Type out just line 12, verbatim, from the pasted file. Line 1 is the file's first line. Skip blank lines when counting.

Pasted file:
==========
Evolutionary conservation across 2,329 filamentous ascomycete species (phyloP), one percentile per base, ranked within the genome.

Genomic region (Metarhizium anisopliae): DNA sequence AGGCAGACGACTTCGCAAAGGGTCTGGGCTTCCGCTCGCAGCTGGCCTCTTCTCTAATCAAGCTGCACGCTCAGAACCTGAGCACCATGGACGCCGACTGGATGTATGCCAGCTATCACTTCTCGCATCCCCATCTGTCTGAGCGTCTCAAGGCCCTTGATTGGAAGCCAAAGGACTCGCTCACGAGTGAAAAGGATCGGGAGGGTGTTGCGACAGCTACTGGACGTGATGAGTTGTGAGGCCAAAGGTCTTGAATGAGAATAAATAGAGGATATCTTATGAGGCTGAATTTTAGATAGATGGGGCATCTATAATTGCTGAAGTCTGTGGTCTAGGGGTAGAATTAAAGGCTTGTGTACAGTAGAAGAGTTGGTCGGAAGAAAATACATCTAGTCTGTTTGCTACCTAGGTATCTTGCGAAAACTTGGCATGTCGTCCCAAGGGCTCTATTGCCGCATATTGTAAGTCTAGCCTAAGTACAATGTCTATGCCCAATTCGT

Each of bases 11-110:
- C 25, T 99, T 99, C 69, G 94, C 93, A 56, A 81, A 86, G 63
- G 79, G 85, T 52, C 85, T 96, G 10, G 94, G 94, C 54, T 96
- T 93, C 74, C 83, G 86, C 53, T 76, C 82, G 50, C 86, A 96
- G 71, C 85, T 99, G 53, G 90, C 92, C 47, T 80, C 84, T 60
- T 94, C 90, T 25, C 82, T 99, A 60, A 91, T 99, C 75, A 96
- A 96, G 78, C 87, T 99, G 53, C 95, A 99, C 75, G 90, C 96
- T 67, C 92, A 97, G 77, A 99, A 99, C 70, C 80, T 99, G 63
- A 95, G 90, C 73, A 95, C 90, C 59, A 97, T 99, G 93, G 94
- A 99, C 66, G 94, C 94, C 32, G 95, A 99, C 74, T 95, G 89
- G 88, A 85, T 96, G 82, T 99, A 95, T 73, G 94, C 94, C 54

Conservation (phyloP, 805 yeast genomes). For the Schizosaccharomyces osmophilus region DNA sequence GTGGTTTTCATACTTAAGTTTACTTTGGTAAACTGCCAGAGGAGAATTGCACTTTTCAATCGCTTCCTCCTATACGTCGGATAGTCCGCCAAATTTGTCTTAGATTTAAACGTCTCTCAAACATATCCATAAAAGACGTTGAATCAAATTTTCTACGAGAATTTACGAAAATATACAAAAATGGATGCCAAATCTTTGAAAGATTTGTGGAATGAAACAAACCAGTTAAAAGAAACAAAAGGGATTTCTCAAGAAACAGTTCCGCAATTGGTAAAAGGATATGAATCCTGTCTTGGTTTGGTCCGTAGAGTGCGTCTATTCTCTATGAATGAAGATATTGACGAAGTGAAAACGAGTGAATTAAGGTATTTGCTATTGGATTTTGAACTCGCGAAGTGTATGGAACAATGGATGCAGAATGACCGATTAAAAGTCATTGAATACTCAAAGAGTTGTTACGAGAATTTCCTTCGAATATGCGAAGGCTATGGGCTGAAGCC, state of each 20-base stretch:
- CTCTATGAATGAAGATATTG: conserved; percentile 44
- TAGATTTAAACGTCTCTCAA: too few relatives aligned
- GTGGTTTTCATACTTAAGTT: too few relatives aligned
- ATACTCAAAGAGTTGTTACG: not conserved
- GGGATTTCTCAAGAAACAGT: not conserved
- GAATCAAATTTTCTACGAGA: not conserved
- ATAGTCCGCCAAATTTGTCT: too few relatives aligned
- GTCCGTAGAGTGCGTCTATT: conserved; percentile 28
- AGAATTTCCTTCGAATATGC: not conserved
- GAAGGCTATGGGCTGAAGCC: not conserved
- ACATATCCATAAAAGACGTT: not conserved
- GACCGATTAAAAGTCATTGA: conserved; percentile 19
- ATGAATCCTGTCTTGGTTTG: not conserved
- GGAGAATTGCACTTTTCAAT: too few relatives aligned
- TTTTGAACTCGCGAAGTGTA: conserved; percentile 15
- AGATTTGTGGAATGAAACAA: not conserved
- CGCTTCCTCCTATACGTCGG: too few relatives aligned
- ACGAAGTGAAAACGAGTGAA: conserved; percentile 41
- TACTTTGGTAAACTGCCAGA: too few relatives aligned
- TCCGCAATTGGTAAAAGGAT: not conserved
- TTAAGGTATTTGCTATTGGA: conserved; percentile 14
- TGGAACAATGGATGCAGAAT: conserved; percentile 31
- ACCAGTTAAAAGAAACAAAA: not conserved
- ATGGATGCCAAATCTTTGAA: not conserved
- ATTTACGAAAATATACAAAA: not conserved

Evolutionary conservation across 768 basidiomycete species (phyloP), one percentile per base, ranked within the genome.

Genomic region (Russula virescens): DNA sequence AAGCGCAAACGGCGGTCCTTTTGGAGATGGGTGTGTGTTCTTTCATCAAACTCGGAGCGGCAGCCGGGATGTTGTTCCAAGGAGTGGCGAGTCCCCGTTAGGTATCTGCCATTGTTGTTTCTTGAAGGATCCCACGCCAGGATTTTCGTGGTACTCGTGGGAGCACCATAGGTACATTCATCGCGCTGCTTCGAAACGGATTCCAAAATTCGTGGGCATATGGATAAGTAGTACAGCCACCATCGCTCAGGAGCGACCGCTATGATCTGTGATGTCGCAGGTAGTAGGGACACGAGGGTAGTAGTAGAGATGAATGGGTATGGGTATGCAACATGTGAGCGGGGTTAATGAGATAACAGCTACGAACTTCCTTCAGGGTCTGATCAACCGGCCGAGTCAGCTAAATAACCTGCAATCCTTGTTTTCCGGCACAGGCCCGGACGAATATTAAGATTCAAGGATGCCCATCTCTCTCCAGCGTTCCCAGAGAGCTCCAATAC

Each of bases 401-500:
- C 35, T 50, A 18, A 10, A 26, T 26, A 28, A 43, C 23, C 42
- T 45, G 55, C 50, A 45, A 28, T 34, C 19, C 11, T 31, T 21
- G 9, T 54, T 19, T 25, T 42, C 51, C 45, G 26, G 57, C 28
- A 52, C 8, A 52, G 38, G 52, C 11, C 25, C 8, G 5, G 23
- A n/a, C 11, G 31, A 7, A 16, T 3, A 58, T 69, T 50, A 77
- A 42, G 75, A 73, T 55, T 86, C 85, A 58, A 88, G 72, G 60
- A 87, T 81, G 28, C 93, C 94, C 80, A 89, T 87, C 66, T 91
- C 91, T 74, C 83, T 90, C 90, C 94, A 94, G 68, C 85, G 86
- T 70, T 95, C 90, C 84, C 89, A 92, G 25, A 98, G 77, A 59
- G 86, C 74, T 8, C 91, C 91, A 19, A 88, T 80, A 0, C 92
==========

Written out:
- A 99, C 66, G 94, C 94, C 32, G 95, A 99, C 74, T 95, G 89